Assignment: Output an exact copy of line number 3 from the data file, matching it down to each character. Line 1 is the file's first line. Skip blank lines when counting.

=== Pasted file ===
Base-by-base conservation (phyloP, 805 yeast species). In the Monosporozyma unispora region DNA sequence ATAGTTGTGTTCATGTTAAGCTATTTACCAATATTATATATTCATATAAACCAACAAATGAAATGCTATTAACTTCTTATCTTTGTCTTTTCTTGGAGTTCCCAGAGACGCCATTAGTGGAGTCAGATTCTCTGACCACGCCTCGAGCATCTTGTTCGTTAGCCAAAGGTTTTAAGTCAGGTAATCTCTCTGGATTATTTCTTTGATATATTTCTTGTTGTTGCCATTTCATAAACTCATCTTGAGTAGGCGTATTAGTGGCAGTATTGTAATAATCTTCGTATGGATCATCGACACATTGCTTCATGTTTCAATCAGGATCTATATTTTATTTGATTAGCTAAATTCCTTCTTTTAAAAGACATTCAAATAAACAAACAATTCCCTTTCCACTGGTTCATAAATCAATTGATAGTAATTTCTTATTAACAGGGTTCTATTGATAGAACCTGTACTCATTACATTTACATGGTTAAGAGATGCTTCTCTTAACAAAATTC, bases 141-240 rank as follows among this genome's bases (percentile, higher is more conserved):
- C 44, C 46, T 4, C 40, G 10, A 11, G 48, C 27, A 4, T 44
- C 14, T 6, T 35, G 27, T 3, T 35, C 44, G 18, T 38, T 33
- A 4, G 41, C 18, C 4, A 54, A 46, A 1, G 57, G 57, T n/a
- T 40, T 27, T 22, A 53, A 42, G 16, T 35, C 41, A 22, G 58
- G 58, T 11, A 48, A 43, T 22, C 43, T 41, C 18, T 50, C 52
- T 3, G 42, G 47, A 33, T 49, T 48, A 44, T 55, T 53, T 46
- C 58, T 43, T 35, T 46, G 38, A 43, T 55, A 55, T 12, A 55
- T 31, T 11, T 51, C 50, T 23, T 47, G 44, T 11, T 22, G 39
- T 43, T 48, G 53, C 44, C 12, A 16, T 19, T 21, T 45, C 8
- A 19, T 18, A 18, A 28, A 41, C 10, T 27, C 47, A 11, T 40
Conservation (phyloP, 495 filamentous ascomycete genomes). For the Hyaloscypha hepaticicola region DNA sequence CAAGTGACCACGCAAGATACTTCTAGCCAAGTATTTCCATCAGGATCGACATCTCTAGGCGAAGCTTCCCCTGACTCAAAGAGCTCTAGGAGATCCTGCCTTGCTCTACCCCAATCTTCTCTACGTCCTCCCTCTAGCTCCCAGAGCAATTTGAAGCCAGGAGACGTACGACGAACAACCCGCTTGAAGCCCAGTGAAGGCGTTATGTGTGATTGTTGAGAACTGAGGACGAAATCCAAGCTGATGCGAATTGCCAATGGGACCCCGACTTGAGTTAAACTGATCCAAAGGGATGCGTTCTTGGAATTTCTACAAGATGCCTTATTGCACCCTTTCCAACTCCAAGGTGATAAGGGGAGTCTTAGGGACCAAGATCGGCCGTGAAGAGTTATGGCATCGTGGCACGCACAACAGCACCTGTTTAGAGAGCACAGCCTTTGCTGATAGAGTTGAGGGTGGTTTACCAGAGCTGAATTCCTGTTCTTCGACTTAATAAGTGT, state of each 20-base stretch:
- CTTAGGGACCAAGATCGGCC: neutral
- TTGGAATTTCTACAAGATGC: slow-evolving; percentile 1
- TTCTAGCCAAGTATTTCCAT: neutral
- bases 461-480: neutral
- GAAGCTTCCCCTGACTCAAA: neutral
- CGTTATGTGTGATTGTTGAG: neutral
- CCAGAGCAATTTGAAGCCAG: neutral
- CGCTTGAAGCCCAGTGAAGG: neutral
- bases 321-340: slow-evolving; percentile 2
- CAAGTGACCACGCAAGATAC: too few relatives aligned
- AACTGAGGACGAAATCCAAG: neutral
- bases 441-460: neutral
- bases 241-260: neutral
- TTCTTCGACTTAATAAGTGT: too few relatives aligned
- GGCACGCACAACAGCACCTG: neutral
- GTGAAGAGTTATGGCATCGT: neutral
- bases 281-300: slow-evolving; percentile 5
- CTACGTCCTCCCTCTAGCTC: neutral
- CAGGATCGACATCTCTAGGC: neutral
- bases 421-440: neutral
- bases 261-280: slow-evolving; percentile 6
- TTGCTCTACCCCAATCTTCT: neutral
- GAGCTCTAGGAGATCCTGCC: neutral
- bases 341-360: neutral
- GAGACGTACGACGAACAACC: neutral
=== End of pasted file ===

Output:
- C 14, T 6, T 35, G 27, T 3, T 35, C 44, G 18, T 38, T 33